Oftentimes, we hear people make the excuse that they don’t have time for therapy, particularly those who have families, demanding professional careers, and other responsibilities. With a computer or electronic device, a reliable internet connection, and a quiet room, people can attend telehealth therapy sessions from their homes or anywhere they choose. They can schedule appointments more easily and stick to them. And if someone has hesitations about leaving their professional career or personal life to go to rehab, then telehealth can be a more convenient alternative to get them the help they need to start their recovery.
3. Less costly
Another benefit of telehealth treatment is that it’s typically more cost-effective than an average inpatient rehab stay. With telehealth therapy, clients can cut back on transportation costs such as gas, buses, trains, or parking. They also don’t need to worry about paying for childcare or taking time off work. Since COVID-19, most insurance companies have broadened their plans to cover at least some form of telehealth care. Check with your provider or treatment facility to get an accurate answer.
4. Close to home
Having a reliable support network is important in recovery. While sometimes it’s necessary for people to leave their families behind and go to an inpatient drug rehabilitation center to focus on recovery, it’s not always possible. Some clients may be the main provider in their household and have young children or sick relatives who need care, which may deter them from seeking treatment. Telehealth allows people to stay close to home and receive quality addiction treatment with the support of their family members nearby.
5. Families can be involved
Although telehealth is an option for clients struggling with addiction, it can also be a useful tool for families who want to be involved in their loved one’s recovery. For example, if a parent’s child is staying in a rehab located in another state, it might be difficult to visit in person. Telehealth can eliminate that hurdle by having parents or loved ones attend virtual family therapy sessions so both sides can focus on healing together.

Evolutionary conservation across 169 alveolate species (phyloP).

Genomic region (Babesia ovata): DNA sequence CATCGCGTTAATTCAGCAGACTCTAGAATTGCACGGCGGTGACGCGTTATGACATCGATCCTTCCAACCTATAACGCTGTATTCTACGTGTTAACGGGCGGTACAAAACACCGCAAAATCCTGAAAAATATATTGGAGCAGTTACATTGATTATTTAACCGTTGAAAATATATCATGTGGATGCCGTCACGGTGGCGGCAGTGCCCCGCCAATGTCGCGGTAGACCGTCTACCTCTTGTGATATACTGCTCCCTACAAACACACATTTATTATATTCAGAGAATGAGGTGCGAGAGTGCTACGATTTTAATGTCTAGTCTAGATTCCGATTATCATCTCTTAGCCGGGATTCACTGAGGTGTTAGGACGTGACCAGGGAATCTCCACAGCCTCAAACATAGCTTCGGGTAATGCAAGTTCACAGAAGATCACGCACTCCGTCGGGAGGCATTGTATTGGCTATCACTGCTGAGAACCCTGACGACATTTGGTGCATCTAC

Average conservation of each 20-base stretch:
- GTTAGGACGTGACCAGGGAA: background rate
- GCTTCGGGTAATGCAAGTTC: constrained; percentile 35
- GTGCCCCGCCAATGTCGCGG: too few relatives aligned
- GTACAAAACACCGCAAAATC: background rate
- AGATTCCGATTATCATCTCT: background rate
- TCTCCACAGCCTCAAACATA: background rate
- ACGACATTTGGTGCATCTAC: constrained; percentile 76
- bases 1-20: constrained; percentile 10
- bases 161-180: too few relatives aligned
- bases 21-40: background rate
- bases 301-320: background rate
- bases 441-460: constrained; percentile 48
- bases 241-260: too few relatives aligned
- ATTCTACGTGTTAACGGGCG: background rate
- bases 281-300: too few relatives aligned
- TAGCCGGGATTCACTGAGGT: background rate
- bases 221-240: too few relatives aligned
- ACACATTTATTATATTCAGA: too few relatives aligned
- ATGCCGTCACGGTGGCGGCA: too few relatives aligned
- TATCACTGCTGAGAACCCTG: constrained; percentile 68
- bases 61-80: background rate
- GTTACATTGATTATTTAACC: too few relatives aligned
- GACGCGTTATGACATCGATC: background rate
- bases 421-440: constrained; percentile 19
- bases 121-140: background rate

6. Expanded treatment options
Outpatient rehab programs normally offer virtual options for group and individual therapy sessions. But telehealth is expanding into other areas of addiction treatment as well. For some, recovery coaching is a highly demanded service where clients can develop a close, peer-to-peer relationship with a coach. If you can’t meet a recovery coach in person, some coaches can meet you via telehealth. And free virtual support groups are more common than ever before where people can connect with others having similar experiences.
Keep in mind that telehealth treatment may not be the best fit for everyone as some individuals require face-to-face interaction, and more intensive, around-the-clock care. For example, those looking to detox would do best in a detox facility or hospital with trained staff to keep them safe and comfortable during the withdrawal process. In other cases, some clients might struggle with sensory or psychological factors that hinder their ability to participate in virtual treatment. If you want to quit using substances or need additional support in your recovery, speak with an expert to see if telehealth is right for you.